Laur J, Ramakrishnan GB, Labbe C, et al., 2017, Pseudozyma flocculosa, a new paradigm in the mode of action of biological control agents, Annual Meeting of the Northeastern Division of the American Phytopathological Society, Publisher: AMER PHYTOPATHOLOGICAL SOC, Pages: 202-202, ISSN: 0031-949X
Laur J, Ramakrishnan GB, Labbé C, et al., 2017, Effectors involved in fungal-fungal interaction lead to a rare phenomenon of hyperbiotrophy in the tritrophic system biocontrol agent-powdery mildew-plant., New Phytologist, Vol: 217, Pages: 713-725, ISSN: 0028-646X
Tritrophic interactions involving a biocontrol agent, a pathogen and a plant have been analyzed predominantly from the perspective of the biocontrol agent. We have conducted the first comprehensive transcriptomic analysis of all three organisms in an effort to understand the elusive properties of Pseudozyma flocculosa in the context of its biocontrol activity against Blumeria graminis f.sp. hordei as it parasitizes Hordeum vulgare. After inoculation of P. flocculosa, the tripartite interaction was monitored over time and samples collected for scanning electron microscopy and RNA sequencing. Based on our observations, P. flocculosa indirectly parasitizes barley, albeit transiently, by diverting nutrients extracted by B. graminis from barley leaves through a process involving unique effectors. This brings novel evidence that such molecules can also influence fungal-fungal interactions. Their release is synchronized with a higher expression of powdery mildew haustorial effectors, a sharp decline in the photosynthetic machinery of barley and a developmental peak in P. flocculosa. The interaction culminates with a collapse of B. graminis haustoria, thereby stopping P. flocculosa growth, as barley plants show higher metabolic activity. To conclude, our study has uncovered a complex and intricate phenomenon, described here as hyperbiotrophy, only achievable through the conjugated action of the three protagonists.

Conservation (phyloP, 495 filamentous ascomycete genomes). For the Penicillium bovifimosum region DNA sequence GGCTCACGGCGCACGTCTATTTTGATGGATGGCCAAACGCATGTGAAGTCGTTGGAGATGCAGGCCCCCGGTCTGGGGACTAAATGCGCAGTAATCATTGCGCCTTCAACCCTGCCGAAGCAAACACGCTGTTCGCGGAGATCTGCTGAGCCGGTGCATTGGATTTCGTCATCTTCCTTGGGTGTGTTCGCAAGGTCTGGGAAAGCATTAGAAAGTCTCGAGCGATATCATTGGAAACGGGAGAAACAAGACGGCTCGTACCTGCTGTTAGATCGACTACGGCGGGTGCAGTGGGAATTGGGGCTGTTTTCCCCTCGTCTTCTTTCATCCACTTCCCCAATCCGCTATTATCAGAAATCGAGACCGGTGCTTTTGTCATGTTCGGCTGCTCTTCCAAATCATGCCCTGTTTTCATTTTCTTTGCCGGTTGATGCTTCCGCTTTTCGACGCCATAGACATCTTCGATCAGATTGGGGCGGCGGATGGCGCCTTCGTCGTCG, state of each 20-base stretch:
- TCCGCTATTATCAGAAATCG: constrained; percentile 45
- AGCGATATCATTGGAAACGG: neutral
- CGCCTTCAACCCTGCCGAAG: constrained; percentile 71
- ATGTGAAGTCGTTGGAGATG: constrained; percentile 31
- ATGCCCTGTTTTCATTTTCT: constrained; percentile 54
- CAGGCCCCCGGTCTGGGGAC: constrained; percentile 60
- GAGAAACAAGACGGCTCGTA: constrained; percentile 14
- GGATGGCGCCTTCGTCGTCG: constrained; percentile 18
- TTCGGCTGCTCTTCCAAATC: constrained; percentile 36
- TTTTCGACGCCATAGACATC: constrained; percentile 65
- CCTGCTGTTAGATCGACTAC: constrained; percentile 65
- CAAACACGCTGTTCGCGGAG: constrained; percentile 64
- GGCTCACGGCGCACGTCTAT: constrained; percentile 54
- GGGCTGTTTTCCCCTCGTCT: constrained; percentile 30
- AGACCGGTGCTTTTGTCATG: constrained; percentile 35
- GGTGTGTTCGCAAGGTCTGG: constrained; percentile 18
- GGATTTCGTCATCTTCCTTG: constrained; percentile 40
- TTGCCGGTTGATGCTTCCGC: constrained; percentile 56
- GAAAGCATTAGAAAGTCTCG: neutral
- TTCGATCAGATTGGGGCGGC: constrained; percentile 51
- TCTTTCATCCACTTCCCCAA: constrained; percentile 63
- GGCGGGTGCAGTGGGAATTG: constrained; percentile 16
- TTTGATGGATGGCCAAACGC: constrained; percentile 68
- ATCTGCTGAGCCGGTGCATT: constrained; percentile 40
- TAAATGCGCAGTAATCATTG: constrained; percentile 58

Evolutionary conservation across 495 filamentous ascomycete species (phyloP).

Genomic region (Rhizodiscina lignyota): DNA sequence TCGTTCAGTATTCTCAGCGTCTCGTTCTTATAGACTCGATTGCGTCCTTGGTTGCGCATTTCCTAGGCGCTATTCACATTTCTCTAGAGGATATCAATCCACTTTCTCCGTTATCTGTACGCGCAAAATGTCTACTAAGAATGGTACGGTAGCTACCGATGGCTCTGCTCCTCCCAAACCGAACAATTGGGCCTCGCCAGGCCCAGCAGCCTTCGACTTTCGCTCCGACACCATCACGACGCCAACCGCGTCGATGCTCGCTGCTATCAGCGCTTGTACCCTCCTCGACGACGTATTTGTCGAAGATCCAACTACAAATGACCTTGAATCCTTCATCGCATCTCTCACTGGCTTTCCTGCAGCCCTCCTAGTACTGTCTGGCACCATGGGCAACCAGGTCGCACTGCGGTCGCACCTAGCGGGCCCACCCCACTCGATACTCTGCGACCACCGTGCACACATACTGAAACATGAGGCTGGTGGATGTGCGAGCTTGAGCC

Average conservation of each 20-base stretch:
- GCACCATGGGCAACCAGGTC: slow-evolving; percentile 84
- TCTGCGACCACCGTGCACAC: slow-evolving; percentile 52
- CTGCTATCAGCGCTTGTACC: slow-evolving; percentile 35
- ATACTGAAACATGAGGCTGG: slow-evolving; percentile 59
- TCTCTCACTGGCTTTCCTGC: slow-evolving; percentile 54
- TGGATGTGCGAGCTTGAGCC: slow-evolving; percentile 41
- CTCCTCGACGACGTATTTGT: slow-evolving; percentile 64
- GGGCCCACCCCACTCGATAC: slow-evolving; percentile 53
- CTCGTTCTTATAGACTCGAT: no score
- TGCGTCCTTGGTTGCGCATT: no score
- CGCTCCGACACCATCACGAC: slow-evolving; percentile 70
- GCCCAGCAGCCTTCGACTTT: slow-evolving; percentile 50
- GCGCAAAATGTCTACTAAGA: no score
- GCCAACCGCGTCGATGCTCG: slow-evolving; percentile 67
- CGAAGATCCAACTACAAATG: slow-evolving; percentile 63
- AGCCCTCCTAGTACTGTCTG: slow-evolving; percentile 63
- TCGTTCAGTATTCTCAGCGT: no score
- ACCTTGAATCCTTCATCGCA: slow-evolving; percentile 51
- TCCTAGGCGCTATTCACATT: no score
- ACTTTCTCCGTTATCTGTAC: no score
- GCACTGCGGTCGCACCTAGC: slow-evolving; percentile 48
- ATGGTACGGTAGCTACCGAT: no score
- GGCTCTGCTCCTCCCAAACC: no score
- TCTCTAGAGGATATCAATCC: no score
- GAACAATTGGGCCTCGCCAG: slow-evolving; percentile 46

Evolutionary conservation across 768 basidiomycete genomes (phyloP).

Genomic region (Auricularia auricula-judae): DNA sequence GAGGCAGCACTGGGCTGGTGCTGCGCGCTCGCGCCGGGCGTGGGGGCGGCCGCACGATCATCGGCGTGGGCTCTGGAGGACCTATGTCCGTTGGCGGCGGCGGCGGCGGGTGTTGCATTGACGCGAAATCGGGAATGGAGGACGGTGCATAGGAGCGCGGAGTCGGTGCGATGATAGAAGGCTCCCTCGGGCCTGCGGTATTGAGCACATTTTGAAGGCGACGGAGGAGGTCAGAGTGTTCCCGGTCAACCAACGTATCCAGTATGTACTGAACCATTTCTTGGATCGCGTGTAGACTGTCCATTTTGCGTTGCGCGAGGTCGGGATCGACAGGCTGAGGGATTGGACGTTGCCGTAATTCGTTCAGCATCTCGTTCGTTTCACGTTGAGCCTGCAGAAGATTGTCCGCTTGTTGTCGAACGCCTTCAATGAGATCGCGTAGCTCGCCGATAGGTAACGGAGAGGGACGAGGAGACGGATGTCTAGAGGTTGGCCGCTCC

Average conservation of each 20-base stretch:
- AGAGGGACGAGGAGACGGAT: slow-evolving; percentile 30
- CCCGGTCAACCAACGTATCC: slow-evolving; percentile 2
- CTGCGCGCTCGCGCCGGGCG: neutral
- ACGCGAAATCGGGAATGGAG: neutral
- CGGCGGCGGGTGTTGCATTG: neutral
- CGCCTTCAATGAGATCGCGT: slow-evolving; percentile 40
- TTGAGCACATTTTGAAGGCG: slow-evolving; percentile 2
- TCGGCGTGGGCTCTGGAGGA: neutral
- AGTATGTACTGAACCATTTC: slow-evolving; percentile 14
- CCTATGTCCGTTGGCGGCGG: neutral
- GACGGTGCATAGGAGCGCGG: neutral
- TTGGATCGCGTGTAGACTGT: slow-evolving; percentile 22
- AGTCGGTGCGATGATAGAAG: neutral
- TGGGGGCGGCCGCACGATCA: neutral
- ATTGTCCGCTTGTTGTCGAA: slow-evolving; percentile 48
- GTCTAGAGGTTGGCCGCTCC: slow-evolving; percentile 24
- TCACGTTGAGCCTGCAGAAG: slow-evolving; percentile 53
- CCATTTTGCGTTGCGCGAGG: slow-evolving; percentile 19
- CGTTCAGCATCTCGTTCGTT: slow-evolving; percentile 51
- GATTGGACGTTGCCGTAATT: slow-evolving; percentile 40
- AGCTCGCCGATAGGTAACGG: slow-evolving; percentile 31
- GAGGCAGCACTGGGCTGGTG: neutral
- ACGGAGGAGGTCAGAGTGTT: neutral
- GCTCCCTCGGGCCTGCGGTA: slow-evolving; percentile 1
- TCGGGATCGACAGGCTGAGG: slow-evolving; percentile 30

Spanu PD, Panstruga R, 2017, Editorial: Biotrophic Plant-Microbe Interactions, Frontiers in Plant Science, Vol: 8, ISSN: 1664-462X
Laur JR, Ramakrishnan G, Labbe C, et al., 2017, A transcriptomic approach to elucidate the mode of action of the biocontrol agent Pseudozyma flocculosa toward powdery mildews, Joint Meeting of the APS-Caribbean-Division and the Latin-American-Phytopathological-Society and the Mexican-Society-of-Phytopathology, Publisher: American Phytopathological Society, Pages: 9-9, ISSN: 0031-949X
Spanu PD, 2017, Cereal immunity against powdery mildews targets RNase-Like Proteins associated with Haustoria (RALPH) effectors evolved from a common ancestral gene, New Phytologist, Vol: 213, Pages: 969-971, ISSN: 0028-646X
This article is a Commentary on Praz et al., 213: 1301–1314
Spanu PD, Yu SC, Dawson A, et al., 2016, Nutrient supplements boost yeast transformation efficiency, Scientific Reports, Vol: 6, ISSN: 2045-2322